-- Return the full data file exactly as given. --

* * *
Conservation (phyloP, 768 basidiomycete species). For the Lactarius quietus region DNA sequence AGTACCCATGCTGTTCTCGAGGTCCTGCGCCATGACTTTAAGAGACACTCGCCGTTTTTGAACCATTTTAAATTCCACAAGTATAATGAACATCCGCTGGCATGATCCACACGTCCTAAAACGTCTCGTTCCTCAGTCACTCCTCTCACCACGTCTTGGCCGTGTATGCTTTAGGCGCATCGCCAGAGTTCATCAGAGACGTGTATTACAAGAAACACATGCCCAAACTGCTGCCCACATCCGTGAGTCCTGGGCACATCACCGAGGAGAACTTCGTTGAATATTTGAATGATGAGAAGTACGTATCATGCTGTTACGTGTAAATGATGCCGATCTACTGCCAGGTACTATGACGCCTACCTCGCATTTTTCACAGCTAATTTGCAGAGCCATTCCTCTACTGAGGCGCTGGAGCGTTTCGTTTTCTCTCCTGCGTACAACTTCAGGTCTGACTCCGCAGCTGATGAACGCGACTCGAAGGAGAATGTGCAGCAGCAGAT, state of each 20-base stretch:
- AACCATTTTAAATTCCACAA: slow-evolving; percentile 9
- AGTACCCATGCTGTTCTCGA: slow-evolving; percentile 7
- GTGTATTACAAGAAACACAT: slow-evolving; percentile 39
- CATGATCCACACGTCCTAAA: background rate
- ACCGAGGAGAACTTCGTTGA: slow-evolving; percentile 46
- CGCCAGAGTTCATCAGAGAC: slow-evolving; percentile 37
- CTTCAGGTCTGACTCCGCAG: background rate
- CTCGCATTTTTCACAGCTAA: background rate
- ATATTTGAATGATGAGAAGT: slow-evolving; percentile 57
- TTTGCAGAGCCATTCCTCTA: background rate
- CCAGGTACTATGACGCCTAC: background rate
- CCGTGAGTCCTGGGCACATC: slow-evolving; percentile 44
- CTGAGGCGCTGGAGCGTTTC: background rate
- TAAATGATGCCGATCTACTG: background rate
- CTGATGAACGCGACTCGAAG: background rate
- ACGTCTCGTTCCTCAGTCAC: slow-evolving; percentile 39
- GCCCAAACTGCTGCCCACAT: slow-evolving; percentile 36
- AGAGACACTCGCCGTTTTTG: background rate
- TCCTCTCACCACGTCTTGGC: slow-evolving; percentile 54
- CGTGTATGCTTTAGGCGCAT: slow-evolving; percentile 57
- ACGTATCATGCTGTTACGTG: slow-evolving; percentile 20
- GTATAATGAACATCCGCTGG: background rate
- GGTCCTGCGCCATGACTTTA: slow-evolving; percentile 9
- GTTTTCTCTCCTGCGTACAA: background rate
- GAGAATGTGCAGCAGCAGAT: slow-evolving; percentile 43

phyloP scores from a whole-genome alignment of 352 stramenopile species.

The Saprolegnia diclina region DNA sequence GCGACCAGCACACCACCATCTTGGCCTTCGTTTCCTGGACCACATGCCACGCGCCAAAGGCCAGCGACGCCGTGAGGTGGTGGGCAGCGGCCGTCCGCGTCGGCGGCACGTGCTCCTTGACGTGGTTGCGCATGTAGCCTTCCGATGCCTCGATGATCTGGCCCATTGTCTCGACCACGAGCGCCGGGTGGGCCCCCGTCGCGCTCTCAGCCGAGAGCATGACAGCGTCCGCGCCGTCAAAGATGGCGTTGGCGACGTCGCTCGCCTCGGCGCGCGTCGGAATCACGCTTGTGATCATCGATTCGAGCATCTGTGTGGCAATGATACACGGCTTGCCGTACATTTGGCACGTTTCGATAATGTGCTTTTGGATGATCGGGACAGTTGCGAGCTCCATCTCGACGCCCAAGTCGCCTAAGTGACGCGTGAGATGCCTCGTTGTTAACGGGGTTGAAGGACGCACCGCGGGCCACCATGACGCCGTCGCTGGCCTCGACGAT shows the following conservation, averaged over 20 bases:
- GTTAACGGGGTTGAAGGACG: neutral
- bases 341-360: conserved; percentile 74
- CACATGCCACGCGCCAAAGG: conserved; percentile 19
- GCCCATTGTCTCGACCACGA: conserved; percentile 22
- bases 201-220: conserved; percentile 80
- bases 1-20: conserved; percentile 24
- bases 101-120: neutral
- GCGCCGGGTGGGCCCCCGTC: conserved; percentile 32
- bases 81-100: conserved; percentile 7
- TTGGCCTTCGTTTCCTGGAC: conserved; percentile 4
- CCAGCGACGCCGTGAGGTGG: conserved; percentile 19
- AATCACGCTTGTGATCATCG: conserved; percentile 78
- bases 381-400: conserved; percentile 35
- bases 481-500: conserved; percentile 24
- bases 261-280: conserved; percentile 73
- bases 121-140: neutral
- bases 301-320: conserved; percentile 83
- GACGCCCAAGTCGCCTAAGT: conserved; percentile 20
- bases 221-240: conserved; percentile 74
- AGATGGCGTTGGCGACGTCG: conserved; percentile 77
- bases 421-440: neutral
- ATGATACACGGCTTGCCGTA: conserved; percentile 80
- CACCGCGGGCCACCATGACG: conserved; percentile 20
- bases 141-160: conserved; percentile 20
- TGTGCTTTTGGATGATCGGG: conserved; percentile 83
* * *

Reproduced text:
Conservation (phyloP, 768 basidiomycete species). For the Lactarius quietus region DNA sequence AGTACCCATGCTGTTCTCGAGGTCCTGCGCCATGACTTTAAGAGACACTCGCCGTTTTTGAACCATTTTAAATTCCACAAGTATAATGAACATCCGCTGGCATGATCCACACGTCCTAAAACGTCTCGTTCCTCAGTCACTCCTCTCACCACGTCTTGGCCGTGTATGCTTTAGGCGCATCGCCAGAGTTCATCAGAGACGTGTATTACAAGAAACACATGCCCAAACTGCTGCCCACATCCGTGAGTCCTGGGCACATCACCGAGGAGAACTTCGTTGAATATTTGAATGATGAGAAGTACGTATCATGCTGTTACGTGTAAATGATGCCGATCTACTGCCAGGTACTATGACGCCTACCTCGCATTTTTCACAGCTAATTTGCAGAGCCATTCCTCTACTGAGGCGCTGGAGCGTTTCGTTTTCTCTCCTGCGTACAACTTCAGGTCTGACTCCGCAGCTGATGAACGCGACTCGAAGGAGAATGTGCAGCAGCAGAT, state of each 20-base stretch:
- AACCATTTTAAATTCCACAA: slow-evolving; percentile 9
- AGTACCCATGCTGTTCTCGA: slow-evolving; percentile 7
- GTGTATTACAAGAAACACAT: slow-evolving; percentile 39
- CATGATCCACACGTCCTAAA: background rate
- ACCGAGGAGAACTTCGTTGA: slow-evolving; percentile 46
- CGCCAGAGTTCATCAGAGAC: slow-evolving; percentile 37
- CTTCAGGTCTGACTCCGCAG: background rate
- CTCGCATTTTTCACAGCTAA: background rate
- ATATTTGAATGATGAGAAGT: slow-evolving; percentile 57
- TTTGCAGAGCCATTCCTCTA: background rate
- CCAGGTACTATGACGCCTAC: background rate
- CCGTGAGTCCTGGGCACATC: slow-evolving; percentile 44
- CTGAGGCGCTGGAGCGTTTC: background rate
- TAAATGATGCCGATCTACTG: background rate
- CTGATGAACGCGACTCGAAG: background rate
- ACGTCTCGTTCCTCAGTCAC: slow-evolving; percentile 39
- GCCCAAACTGCTGCCCACAT: slow-evolving; percentile 36
- AGAGACACTCGCCGTTTTTG: background rate
- TCCTCTCACCACGTCTTGGC: slow-evolving; percentile 54
- CGTGTATGCTTTAGGCGCAT: slow-evolving; percentile 57
- ACGTATCATGCTGTTACGTG: slow-evolving; percentile 20
- GTATAATGAACATCCGCTGG: background rate
- GGTCCTGCGCCATGACTTTA: slow-evolving; percentile 9
- GTTTTCTCTCCTGCGTACAA: background rate
- GAGAATGTGCAGCAGCAGAT: slow-evolving; percentile 43

phyloP scores from a whole-genome alignment of 352 stramenopile species.

The Saprolegnia diclina region DNA sequence GCGACCAGCACACCACCATCTTGGCCTTCGTTTCCTGGACCACATGCCACGCGCCAAAGGCCAGCGACGCCGTGAGGTGGTGGGCAGCGGCCGTCCGCGTCGGCGGCACGTGCTCCTTGACGTGGTTGCGCATGTAGCCTTCCGATGCCTCGATGATCTGGCCCATTGTCTCGACCACGAGCGCCGGGTGGGCCCCCGTCGCGCTCTCAGCCGAGAGCATGACAGCGTCCGCGCCGTCAAAGATGGCGTTGGCGACGTCGCTCGCCTCGGCGCGCGTCGGAATCACGCTTGTGATCATCGATTCGAGCATCTGTGTGGCAATGATACACGGCTTGCCGTACATTTGGCACGTTTCGATAATGTGCTTTTGGATGATCGGGACAGTTGCGAGCTCCATCTCGACGCCCAAGTCGCCTAAGTGACGCGTGAGATGCCTCGTTGTTAACGGGGTTGAAGGACGCACCGCGGGCCACCATGACGCCGTCGCTGGCCTCGACGAT shows the following conservation, averaged over 20 bases:
- GTTAACGGGGTTGAAGGACG: neutral
- bases 341-360: conserved; percentile 74
- CACATGCCACGCGCCAAAGG: conserved; percentile 19
- GCCCATTGTCTCGACCACGA: conserved; percentile 22
- bases 201-220: conserved; percentile 80
- bases 1-20: conserved; percentile 24
- bases 101-120: neutral
- GCGCCGGGTGGGCCCCCGTC: conserved; percentile 32
- bases 81-100: conserved; percentile 7
- TTGGCCTTCGTTTCCTGGAC: conserved; percentile 4
- CCAGCGACGCCGTGAGGTGG: conserved; percentile 19
- AATCACGCTTGTGATCATCG: conserved; percentile 78
- bases 381-400: conserved; percentile 35
- bases 481-500: conserved; percentile 24
- bases 261-280: conserved; percentile 73
- bases 121-140: neutral
- bases 301-320: conserved; percentile 83
- GACGCCCAAGTCGCCTAAGT: conserved; percentile 20
- bases 221-240: conserved; percentile 74
- AGATGGCGTTGGCGACGTCG: conserved; percentile 77
- bases 421-440: neutral
- ATGATACACGGCTTGCCGTA: conserved; percentile 80
- CACCGCGGGCCACCATGACG: conserved; percentile 20
- bases 141-160: conserved; percentile 20
- TGTGCTTTTGGATGATCGGG: conserved; percentile 83